Memorial Day, or a day of remembrance, is a holiday that’s held in solemn honor throughout the world. It’s a day set aside to honor those who have given their lives for their country and the causes of that country. However, it’s largely considered an American holiday, though many countries around the world honor the military service of its compatriots. Generally, Memorial Day is considered a day to decorate, honor, and preserve the memories of those who have died in military service.
Israel – Yom Hazikaron
Yom Hazirkaron is generally celebrated in mid-April to honor those who lost their lives in the struggle of the establishment of the state of Israel. Starkly different from other Memorial Day traditions, during Yom Hazikaron, everything in Israel is closed for 24 hours and a siren wails twice throughout the country. During this time, the entire country stands still for two minutes. The first siren is heard at the beginning of Yom Hazikaron, and the second is the following day at 11 a.m., which marks the beginning of public prayer at military cemeteries.
Russia – Victory Day
Commemorating the surrender of Nazi Germany on May 9, Russia holds its own Memorial Day remembrances on this day to recall the millions of Russian soldiers who died fighting World War II. Originally, the day of remembrances was a somber representation of the countless soldiers who died fighting the war. Now largely used as a showcase to illustrate the might of Russian military, large-scale parades are held in Red Square, Moscow.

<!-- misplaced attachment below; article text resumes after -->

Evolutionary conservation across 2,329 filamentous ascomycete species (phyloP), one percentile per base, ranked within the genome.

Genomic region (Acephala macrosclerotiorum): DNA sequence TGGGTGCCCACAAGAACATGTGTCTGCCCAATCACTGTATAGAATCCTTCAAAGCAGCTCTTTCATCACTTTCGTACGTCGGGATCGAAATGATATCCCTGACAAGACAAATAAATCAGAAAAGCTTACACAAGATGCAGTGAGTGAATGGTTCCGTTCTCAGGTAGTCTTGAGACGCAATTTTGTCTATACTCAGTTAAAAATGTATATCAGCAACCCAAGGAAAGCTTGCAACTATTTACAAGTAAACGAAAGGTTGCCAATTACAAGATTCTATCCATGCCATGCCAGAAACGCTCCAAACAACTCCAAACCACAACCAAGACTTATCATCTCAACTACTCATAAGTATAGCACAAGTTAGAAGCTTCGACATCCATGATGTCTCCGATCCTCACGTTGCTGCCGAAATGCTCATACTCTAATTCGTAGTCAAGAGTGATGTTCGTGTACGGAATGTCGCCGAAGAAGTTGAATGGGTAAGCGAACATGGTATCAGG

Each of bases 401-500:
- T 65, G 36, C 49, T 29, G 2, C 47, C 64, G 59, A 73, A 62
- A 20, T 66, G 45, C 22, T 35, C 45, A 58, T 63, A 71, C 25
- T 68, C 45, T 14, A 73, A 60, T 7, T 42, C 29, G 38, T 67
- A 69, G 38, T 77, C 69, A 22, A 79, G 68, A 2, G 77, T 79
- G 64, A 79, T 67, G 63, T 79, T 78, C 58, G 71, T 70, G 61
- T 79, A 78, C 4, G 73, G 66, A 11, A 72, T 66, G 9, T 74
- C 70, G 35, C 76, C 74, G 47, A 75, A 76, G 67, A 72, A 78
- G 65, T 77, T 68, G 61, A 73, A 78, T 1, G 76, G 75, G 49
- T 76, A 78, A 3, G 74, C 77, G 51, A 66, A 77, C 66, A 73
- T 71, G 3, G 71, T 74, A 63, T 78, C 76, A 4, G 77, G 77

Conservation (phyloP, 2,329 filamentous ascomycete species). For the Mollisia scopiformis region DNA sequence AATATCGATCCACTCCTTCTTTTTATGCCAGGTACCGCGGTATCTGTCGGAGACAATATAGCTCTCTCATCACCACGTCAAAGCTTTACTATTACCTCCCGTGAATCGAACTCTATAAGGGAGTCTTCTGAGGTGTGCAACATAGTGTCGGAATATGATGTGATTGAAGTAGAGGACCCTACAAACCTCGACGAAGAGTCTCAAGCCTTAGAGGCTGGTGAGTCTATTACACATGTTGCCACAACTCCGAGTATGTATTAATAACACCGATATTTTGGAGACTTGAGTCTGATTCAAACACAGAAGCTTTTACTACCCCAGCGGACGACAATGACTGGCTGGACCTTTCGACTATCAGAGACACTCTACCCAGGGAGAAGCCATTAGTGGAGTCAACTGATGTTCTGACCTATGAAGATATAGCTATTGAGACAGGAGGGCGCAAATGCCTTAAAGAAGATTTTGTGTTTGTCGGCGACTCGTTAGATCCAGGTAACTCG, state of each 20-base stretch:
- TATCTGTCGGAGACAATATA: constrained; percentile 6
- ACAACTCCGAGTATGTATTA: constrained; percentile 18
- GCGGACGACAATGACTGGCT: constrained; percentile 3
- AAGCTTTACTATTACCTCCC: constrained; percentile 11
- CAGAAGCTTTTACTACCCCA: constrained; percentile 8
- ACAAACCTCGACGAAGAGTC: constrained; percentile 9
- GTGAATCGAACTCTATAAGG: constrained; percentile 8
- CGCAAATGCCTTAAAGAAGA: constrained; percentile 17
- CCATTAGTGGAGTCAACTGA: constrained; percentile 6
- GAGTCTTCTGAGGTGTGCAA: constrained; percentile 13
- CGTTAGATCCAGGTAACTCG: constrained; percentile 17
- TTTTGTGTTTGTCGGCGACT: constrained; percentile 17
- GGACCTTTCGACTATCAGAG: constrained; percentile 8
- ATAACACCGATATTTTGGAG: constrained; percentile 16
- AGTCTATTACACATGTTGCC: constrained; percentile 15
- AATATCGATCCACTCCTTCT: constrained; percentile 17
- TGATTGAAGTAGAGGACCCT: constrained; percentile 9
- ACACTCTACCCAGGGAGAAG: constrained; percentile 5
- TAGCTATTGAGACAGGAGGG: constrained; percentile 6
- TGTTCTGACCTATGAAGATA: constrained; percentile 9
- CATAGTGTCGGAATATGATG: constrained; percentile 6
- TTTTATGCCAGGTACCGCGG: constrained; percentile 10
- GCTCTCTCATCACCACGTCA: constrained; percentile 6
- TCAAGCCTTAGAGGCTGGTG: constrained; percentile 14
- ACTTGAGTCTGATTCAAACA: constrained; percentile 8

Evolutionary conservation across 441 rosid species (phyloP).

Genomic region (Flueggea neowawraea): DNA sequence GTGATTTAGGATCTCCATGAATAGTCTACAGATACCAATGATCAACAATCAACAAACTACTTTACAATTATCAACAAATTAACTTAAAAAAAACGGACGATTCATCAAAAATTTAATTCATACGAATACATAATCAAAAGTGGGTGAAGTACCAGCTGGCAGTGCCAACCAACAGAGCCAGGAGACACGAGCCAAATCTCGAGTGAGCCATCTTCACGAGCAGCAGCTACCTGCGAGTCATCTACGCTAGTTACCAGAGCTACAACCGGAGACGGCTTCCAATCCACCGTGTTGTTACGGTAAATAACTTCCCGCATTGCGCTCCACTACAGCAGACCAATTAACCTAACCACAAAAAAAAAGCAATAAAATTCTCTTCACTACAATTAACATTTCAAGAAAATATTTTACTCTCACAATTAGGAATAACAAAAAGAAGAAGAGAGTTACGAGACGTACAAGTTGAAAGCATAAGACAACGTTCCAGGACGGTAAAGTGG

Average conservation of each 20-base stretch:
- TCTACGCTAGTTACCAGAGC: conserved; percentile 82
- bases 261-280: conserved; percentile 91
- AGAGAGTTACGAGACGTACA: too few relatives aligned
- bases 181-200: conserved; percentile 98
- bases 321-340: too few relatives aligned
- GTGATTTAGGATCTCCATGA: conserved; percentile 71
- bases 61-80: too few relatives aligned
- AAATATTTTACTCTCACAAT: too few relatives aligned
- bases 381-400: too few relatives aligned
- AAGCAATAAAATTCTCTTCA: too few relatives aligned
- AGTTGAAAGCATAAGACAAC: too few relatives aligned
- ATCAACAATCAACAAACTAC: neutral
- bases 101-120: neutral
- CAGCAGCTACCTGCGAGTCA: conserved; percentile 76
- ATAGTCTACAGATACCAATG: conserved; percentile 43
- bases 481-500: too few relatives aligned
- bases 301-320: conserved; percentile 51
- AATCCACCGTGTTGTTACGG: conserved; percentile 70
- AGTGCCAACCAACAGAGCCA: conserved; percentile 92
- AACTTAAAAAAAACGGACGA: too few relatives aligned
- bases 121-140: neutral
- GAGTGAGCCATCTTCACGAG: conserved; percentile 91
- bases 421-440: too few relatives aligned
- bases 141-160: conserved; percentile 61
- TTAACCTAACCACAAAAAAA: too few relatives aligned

Australia & New Zealand – Anzac Day
Anzac Day is April 25, and the countries of Australia and New Zealand honor their fallen together as an ode to the combined forces of the two countries. "Anzac" stands for the Australia and New Zealand Army Corp, and April 25 was the first day the combined forces experienced combat during World War I during a battle with Turkey. Memorial services held in the morning on the beach are part of the remembrances of the service members who died. There’s also a national moment of silence and a wreath-laying ceremony at the national war monument in Australia.
Canada – Remembrance Day
Also called Armistice Day—or in the United States, Veteran’s Day—Canadians recognize Remembrance Day on November 11. At 11 a.m., the armistice, which officially ended World War I, was signed. Canadians have been marking this solemn event since 1921, and many of the traditions have remained the same. Large public ceremonies, church services, and two minutes of national silence are all observed.
South Korea – Memorial Day
The Korean War began on June 6, 1950, and now June 6 serves as South Korea’s Memorial Day. A national moment of silence is observed at 10 a.m. to honor those who died fighting for South Korea’s right to exist. It’s common practice for the South Korean flag to be hung in doorways of families who lost a service member during the war. Similar to American traditions, South Koreans also lay flowers on the graves of fallen service members.
Our shared humanity is to commemorate the dead and fallen heroes of our wars and conflicts. Each nation has a unique culture; however, we all demonstrate honor and respect for those who died in battle. The names of the holidays or day of remembrances may differ, but one thing is clear: Every year families, descendants, and nations pay tribute to the heroes who paid the ultimate price with their lives.